The post-bloom period has lots of issues to face: beginning of insecticide sprays for most, fruit thinning, calcium application, etc. Perhaps most pressing and important is the issue of fruit thinning. Thus, the article below by Duane Greene you will find timely.
Finally, just a quick statement: the risk of fire blight infection appears to be low at this time. That may change as the weather forecast changes, however, for now, no worry. I will keep you updated with any change in status.
As a reminder, the 2011 New England Tree Fruit Management Guide is still available for purchase.
The 2011 New England Tree Fruit Management Guide (NETFMG) is available NOW. For $50 you will receive the printed guide by postal mail. You can download and print a mail-in form to order the NETFPMG by personal check here.
Note that for 2011 the herbicide/weed control section has been completely revised, and all sections have been carefully reviewed for changes in 2011. Order yours today!
Also note that Commonwealth Quality produce certified growers should have the 2011 NETFMG in their possession to achieve the maximum score!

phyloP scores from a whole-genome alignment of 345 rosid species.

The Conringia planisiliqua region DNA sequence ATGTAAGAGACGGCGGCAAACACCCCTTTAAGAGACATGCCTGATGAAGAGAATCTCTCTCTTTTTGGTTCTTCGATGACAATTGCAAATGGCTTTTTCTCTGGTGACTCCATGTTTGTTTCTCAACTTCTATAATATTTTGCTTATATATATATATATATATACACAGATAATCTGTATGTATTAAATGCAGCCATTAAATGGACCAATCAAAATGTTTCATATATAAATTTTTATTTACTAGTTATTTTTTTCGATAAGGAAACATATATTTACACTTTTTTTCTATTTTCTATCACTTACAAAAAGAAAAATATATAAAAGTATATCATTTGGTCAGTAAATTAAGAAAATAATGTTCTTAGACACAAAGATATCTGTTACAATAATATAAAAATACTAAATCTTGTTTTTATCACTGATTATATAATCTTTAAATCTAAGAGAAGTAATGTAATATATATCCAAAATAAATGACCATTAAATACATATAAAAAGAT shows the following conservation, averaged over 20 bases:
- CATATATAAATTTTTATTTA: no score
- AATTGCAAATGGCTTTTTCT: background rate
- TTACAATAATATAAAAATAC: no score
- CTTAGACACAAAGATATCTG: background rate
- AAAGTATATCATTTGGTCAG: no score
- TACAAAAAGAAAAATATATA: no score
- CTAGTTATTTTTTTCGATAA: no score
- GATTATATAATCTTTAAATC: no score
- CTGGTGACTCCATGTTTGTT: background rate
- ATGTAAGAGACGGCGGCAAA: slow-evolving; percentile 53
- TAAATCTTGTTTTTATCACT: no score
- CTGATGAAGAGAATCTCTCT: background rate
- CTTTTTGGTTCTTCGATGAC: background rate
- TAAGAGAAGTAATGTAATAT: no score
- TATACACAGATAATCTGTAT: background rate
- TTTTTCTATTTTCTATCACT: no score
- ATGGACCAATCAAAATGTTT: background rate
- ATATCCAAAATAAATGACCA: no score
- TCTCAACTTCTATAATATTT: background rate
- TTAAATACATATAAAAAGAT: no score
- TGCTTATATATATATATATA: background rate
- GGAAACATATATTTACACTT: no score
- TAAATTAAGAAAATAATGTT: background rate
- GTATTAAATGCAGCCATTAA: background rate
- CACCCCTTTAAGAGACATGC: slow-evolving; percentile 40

Updated for 2011 Trac pesticide recordkeeping software from the New York State IIPM Program for tree fruit (apple, cherry, peach-nectarine, and plum) is now available for purchase.
It's my opinion TracApple, TracPear, TracCherry, and TracStoneFruit are the best pesticide recordkeeping applictions available, and well worth the purchase price. A single Trac software is $60;
the TracTreeFruit Bundle that includes TracApple, TracPear, TracCherry and TracStoneFruit is $180.
Duane Greene, UMass Amherst
All production of carbaryl in the United States was stopped earlier this year. Therefore, carbaryl used in the United States from now on will be imported. Further, carbaryl can no longer be used in many countries in Europe. These events are interpreted by many to mean that carbaryl may no longer be available for use in the very near future. Since you do have carbaryl still available now there is no panic. However, in anticipation of the loss of carbaryl, this may be a good time to evaluate alternatives in your own orchard so that you will be able to more comfortably and with some degree of confidence move to a thinning program that does not include carbaryl.
Bloom is approaching or has arrived, thus your first thinning spray of the years will soon be applied. Carbaryl has been the most popular petal fall thinner and most growers do depend heavily on this thinner at petal fall. I have stated previously that the petal fall treatments may be the most important thinner application since it sets the stage for subsequent thinner application(s) and it generally allows for less aggressive thinner applications later. In the absence of carbaryl, thinning at this timing may take on added and increased importance and urgency.